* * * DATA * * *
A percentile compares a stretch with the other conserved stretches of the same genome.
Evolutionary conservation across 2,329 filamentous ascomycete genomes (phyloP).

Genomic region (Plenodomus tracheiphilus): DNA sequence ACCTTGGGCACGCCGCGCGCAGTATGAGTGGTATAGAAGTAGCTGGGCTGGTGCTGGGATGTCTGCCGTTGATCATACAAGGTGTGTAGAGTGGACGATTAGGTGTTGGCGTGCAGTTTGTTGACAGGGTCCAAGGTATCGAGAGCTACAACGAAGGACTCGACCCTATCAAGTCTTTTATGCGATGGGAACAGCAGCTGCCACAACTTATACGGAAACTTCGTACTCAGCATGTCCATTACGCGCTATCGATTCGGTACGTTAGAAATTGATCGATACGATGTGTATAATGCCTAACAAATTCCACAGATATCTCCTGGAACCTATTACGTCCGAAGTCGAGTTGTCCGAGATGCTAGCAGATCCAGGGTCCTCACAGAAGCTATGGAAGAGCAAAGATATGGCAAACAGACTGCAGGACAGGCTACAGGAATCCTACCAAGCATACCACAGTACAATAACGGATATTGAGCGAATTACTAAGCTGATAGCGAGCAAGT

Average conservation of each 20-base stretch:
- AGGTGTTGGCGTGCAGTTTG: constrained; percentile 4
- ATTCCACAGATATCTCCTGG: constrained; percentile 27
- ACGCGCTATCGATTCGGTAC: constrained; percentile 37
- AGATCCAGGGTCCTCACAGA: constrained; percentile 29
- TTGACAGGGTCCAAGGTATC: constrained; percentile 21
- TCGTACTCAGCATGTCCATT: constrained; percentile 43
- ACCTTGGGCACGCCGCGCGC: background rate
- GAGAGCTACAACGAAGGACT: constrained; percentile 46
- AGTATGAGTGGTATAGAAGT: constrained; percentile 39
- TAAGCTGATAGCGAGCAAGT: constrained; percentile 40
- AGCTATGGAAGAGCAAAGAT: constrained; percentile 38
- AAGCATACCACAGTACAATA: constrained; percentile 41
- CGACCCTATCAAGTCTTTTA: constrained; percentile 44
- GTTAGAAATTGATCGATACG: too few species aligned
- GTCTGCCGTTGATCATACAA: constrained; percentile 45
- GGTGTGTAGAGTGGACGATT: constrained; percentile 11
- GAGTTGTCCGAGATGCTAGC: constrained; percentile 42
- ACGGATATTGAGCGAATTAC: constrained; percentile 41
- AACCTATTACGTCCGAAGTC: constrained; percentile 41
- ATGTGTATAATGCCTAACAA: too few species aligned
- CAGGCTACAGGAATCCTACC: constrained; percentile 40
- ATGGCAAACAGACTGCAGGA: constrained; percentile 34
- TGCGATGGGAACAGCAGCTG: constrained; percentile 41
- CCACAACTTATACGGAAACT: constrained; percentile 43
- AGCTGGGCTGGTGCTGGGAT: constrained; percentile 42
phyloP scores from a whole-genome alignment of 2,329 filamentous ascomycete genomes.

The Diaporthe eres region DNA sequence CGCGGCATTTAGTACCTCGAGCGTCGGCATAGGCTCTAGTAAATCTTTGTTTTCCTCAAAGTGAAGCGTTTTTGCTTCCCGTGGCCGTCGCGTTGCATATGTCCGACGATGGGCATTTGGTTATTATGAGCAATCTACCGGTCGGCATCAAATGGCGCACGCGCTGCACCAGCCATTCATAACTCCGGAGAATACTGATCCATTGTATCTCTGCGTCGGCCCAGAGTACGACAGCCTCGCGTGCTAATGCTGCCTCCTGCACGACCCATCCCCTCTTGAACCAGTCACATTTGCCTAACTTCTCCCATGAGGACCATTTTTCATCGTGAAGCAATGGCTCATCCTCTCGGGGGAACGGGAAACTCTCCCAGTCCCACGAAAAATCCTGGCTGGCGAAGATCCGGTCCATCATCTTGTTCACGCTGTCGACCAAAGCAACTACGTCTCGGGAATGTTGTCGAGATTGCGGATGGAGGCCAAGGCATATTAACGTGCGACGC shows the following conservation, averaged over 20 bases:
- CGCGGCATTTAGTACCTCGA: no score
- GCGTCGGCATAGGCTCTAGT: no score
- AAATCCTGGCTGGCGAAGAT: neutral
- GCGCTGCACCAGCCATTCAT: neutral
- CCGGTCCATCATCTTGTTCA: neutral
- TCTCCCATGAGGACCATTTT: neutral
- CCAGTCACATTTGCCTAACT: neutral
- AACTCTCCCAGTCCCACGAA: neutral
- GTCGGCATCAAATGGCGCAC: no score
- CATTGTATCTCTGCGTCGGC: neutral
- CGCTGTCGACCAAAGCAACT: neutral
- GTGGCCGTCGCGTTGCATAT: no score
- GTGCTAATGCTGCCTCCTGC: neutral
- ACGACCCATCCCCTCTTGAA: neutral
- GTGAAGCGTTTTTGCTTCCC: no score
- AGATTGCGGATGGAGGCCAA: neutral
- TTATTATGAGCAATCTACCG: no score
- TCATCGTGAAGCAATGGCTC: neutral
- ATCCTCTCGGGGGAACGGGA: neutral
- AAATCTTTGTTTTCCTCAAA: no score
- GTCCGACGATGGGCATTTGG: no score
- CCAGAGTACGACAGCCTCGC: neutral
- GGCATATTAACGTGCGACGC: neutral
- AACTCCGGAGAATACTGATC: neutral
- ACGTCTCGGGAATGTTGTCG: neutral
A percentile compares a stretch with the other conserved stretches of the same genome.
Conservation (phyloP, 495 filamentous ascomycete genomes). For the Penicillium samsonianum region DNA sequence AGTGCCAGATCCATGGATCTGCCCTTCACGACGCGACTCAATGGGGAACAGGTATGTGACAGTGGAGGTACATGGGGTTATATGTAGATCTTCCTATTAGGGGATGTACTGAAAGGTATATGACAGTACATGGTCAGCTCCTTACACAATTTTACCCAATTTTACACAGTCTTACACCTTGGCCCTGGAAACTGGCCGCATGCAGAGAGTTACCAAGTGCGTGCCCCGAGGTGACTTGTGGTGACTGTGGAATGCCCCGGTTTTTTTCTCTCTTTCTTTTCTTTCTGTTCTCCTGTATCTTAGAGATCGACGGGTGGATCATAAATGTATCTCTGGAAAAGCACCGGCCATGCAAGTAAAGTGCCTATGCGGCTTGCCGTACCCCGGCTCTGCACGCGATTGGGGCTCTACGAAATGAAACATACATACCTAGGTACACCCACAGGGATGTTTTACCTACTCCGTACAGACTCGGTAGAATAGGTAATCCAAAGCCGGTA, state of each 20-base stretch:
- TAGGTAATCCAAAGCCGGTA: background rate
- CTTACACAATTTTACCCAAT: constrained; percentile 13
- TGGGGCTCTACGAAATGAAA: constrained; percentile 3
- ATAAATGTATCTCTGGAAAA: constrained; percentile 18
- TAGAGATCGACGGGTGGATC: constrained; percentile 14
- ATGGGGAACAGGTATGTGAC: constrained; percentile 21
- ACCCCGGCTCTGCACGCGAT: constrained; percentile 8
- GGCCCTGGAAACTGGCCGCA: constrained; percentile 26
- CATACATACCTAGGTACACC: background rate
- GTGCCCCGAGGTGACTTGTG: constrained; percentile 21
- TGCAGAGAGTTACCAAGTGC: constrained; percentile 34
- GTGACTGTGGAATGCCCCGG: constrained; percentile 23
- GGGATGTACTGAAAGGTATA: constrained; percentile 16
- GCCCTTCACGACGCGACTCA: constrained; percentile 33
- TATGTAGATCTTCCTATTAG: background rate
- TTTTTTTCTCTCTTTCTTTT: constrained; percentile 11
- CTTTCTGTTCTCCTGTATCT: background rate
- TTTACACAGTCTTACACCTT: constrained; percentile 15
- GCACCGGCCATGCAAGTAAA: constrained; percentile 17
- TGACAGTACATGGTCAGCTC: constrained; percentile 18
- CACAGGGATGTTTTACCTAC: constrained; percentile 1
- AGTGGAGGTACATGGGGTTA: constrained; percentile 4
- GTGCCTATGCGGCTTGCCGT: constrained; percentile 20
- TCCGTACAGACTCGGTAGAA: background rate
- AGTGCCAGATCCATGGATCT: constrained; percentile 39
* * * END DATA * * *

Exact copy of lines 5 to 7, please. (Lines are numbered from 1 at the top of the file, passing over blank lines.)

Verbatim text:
- AGGTGTTGGCGTGCAGTTTG: constrained; percentile 4
- ATTCCACAGATATCTCCTGG: constrained; percentile 27
- ACGCGCTATCGATTCGGTAC: constrained; percentile 37